However, the relationship between Sumerian and Akkadian was an active one. As far as textual evidence allows to guess, since the 3rd millennium Sumerian and Akkadian came in contact and created a sort of mutual symbiosis of both culture and language. The bilingual context, born from this interaction, led to phenomena such as borrowings and convergence in the lexical, morphological, syntactical and phonological fields, on both sides.

Being passed through scribal schools and in such fundamental works as the literary compositions, Sumerian deeply rooted in the Akkadian culture. Thanks to this syncretism, the cultural influence that Akkadian exercised centuries later over the surrounding areas necessarily conveyed the Sumerian legacy.

On these premises, every analysis carried out on Sumerian should inevitably imply cross-references to Akkadian.

Work tools

  • Electronic Pennsylvania Sumerian Dictionary (http://psd.museum.upenn.edu/epsd/nepsd-frame.html)
  • J.A. Halloran, Sumerian Lexicon: A Dictionary Guide to the Ancient Sumerian Language, Los Angeles, Logogram Publishing, 2006.
  • Reallexikon der Assyriologie und Vorderasiatischen Archäologie, Berlin-New York, De Gruyter, 1928-.

Historical Sources

  • Literary Texts (narrative, royal inscriptions, myths, hymns, laments)
  • Epistolary
  • Technical Texts (omens, rituals, incantations, exorcisms)

Noteworthy, not all the textual categories mentioned above can provide the same amount or typology of data, neither they offer a homogenous continuum in their distribution.

A preliminary distinction between a political concept of peace and a more “spiritual” one can be appraised in the different corpora, especially when a comparison between the Akkadian and the Sumerian realm is carried out. The next step will consider how these nuances in the meaning of peace are reflected in the lexicon.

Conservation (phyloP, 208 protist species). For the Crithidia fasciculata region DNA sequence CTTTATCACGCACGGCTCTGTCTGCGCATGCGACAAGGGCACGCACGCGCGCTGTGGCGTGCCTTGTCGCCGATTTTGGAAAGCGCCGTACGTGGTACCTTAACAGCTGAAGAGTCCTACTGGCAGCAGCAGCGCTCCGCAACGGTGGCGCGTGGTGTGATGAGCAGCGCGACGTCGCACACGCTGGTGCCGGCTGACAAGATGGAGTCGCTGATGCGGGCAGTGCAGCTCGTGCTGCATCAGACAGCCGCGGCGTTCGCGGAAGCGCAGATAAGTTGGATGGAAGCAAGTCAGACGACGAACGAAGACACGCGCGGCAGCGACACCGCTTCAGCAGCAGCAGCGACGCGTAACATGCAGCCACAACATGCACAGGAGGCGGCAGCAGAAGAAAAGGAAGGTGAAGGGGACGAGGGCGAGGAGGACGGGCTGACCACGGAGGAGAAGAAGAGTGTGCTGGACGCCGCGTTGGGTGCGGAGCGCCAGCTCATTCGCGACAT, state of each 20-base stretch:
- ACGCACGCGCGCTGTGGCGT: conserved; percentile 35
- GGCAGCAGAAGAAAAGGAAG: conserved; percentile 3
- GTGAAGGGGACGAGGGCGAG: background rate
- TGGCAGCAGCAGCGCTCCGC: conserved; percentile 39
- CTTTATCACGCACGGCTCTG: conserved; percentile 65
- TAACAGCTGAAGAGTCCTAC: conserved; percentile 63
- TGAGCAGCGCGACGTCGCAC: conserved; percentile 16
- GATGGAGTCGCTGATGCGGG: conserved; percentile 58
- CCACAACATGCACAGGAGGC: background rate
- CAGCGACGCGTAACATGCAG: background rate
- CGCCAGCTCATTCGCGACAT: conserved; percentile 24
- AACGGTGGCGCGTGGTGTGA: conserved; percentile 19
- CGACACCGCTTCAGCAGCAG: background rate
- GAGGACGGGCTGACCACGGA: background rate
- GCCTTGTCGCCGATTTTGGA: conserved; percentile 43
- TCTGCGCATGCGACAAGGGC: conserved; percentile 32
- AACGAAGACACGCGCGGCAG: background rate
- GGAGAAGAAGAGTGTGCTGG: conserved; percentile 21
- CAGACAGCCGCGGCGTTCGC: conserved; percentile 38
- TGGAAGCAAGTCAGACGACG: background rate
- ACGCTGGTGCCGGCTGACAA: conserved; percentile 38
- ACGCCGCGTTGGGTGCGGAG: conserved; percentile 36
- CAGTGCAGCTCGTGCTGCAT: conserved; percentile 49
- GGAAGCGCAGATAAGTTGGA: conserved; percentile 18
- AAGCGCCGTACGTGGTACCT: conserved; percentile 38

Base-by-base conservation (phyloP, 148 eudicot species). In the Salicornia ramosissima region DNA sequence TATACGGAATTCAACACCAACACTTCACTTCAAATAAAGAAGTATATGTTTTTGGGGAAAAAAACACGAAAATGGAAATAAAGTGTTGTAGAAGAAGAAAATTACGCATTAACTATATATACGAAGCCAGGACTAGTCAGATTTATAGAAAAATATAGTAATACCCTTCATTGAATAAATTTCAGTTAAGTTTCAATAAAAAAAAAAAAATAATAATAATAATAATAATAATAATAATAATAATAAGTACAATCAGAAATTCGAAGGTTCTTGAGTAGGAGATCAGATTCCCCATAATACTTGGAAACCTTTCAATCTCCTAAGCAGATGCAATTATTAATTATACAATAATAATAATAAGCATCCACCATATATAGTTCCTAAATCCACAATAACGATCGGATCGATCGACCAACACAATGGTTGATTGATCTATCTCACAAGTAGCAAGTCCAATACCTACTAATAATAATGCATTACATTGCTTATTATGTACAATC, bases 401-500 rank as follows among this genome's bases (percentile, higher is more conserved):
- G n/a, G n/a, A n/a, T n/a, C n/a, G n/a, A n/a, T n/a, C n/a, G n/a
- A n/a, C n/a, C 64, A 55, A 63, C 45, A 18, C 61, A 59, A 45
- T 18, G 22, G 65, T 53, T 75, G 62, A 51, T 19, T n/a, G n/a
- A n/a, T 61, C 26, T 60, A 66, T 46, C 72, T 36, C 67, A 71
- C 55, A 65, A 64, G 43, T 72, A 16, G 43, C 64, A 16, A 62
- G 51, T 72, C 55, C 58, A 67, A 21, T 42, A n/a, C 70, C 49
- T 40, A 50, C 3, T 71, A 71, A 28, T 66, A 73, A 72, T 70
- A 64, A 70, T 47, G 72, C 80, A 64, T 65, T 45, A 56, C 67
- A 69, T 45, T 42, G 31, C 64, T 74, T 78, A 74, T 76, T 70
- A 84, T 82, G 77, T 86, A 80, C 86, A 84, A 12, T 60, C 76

• Cooper J., 1996. “Sumerian and Akkadian” in P.T. Daniels-W. Bright (eds), The World’s Writing Systems, New York-Oxford, Oxford University Press: 37-56
  • Fales M.F., 2008. “On Pax Assyriaca in the Eighth–Seventh Centuries BCE and Its Implications,” in R. Cohen, R. Westbrook (eds), Isaiah’s Vision of Peace in Biblical and Modern International Relations, New York, Palgrave Macmillan: 17-35.
  • — 2010. Guerre et paix en Assyrie: Religion et impérialisme. Les Conférences de l’École Pratique des Hautes Études, Paris, Cerf.
  • Geller M., 1997. “The Last Wedge” in Zeitschrift für Assyriologie und Vorderasiatische Archäologie, vol. 87 issue 1, Berlin-New York, De Gruyter: 43-95.
  • Jagersma B., 2010. A Descriptive Grammar of Sumerian. Leiden. [With a comprehensive discussion about previous grammars].
  • Liverani M., 1994. Guerra e diplomazia nell'Antico Oriente, 1600-1100 a.C., Roma-Bari, Laterza.
  • Michalowski P., 2004. "Sumerian", in Roger Woodward (ed.), The Cambridge Encyclopedia of the World's Ancient Languages, Cambridge, Cambridge University Press: 19-59.
  • Michalowski P., 1996. “Origin” in P.T. Daniels-W. Bright (eds), The World’s Writing Systems, New York-Oxford, Oxford University Press: 33-36.
  • Neumann H. et al. (Hrsg.), 2014. Krieg und Frieden im Alten Vorderasien. 52e Rencontre Assyriologique Internationale. International Congress of Assyriology and Near eastern Archaelogy (Münster, 17.–21. Juli 2006). Alter Orient und Altes Testament, Band 401, Münster, Ugarit-Verlag.
  • Oded B., 1992. War, Peace and Empire: Justifications for War in Assyrian Royal Inscriptions, Wiesbaden, Dr. Ludwig Reichert Verlag.
  • Perani M. (ed.), 2005. Guerra santa, guerra e pace dal Vicino Oriente antico alle tradizioni ebraica, cristiana e islamica: Atti del convegno internazionale, Ravenna 11 maggio-Bertinoro 12-13 maggio, 2004, Firenze, Giuntina.
  • Reallexikon der Assyriologie und Vorderasiatischen Archäologie, Berlin-New York, De Gruyter, 1928-.
  • Vidal J. (ed.), 2010. Studies on War in the Ancient Near East. Collected Essays on Military History, Alter Orient und Altes Testament, Band 372, Münster, Ugarit-Verlag
  • Westenholz A., 2007. “The Graeco-Babyloniaca Once Again.” Zeitschrift für Assyriologie und Vorderasiatische Archäologie, vol. 97, issue 2, Berlin-New York, De Gruyter: 262-313.

N. Borrelli, "Langue sumérienne", Les mots de la paix/Terminology of Peace [en ligne], mis en ligne le 15 octobre 2015, consulté le 16/11/2019

URL : http://www.islam-medieval.cnrs.fr/Joomla/index.php/sumerien2